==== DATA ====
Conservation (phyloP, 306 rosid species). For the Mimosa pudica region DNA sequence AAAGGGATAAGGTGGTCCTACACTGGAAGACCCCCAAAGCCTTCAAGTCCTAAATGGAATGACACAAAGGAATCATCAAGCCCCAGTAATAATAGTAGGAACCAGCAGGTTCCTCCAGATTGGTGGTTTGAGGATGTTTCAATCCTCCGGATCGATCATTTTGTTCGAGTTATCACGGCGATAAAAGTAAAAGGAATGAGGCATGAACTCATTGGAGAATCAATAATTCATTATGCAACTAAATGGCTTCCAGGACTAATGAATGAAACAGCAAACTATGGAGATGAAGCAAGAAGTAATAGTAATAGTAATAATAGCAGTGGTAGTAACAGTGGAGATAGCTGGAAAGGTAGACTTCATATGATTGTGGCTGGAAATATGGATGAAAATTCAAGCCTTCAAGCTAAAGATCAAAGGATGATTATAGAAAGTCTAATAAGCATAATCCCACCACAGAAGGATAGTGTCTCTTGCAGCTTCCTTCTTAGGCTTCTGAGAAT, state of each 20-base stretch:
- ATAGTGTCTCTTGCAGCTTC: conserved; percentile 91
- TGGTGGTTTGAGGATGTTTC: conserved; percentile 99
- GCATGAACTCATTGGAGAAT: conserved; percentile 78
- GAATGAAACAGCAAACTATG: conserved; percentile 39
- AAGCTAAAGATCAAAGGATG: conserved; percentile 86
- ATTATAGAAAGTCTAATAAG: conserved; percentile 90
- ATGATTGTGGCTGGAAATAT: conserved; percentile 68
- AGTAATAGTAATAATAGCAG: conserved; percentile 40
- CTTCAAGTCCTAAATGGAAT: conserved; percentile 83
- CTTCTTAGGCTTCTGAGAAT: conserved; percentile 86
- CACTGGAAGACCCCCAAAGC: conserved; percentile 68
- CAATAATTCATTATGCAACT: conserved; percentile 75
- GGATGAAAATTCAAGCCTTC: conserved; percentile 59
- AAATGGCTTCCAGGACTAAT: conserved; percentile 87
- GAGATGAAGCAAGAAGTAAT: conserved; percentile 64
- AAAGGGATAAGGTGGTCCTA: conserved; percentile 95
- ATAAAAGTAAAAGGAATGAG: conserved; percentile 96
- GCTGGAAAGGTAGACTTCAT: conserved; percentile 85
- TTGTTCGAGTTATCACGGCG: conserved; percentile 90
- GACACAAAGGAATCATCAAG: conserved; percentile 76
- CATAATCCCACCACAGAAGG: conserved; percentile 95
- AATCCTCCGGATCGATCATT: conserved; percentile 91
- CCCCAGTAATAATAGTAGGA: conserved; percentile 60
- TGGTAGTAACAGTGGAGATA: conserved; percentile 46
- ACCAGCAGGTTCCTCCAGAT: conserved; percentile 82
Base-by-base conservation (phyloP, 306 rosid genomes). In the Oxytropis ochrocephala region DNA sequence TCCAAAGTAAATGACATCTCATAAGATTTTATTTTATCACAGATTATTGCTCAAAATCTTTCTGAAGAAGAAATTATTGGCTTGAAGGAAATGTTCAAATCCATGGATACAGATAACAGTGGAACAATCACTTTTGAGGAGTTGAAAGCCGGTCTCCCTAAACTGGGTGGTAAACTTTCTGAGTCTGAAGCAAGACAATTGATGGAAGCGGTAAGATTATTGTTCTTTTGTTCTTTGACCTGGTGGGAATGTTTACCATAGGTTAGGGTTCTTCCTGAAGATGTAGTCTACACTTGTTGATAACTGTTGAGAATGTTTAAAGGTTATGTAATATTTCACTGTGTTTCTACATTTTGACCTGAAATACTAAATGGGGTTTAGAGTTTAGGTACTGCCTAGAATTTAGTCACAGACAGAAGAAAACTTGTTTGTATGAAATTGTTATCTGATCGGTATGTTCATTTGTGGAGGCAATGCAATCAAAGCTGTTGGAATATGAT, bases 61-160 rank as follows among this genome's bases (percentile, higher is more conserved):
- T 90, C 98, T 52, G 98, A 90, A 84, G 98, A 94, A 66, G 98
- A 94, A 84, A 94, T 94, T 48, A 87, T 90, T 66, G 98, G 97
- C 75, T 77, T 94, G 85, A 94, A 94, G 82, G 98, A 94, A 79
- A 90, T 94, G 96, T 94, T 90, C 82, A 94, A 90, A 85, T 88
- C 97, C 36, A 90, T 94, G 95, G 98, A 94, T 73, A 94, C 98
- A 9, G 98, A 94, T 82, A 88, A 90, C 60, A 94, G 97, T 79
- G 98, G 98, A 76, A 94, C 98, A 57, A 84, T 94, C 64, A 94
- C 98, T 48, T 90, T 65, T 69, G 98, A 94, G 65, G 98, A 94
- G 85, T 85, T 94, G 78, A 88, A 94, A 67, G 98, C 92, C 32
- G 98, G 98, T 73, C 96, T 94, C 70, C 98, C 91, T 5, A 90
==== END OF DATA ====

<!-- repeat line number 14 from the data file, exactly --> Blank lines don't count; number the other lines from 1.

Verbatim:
- GGATGAAAATTCAAGCCTTC: conserved; percentile 59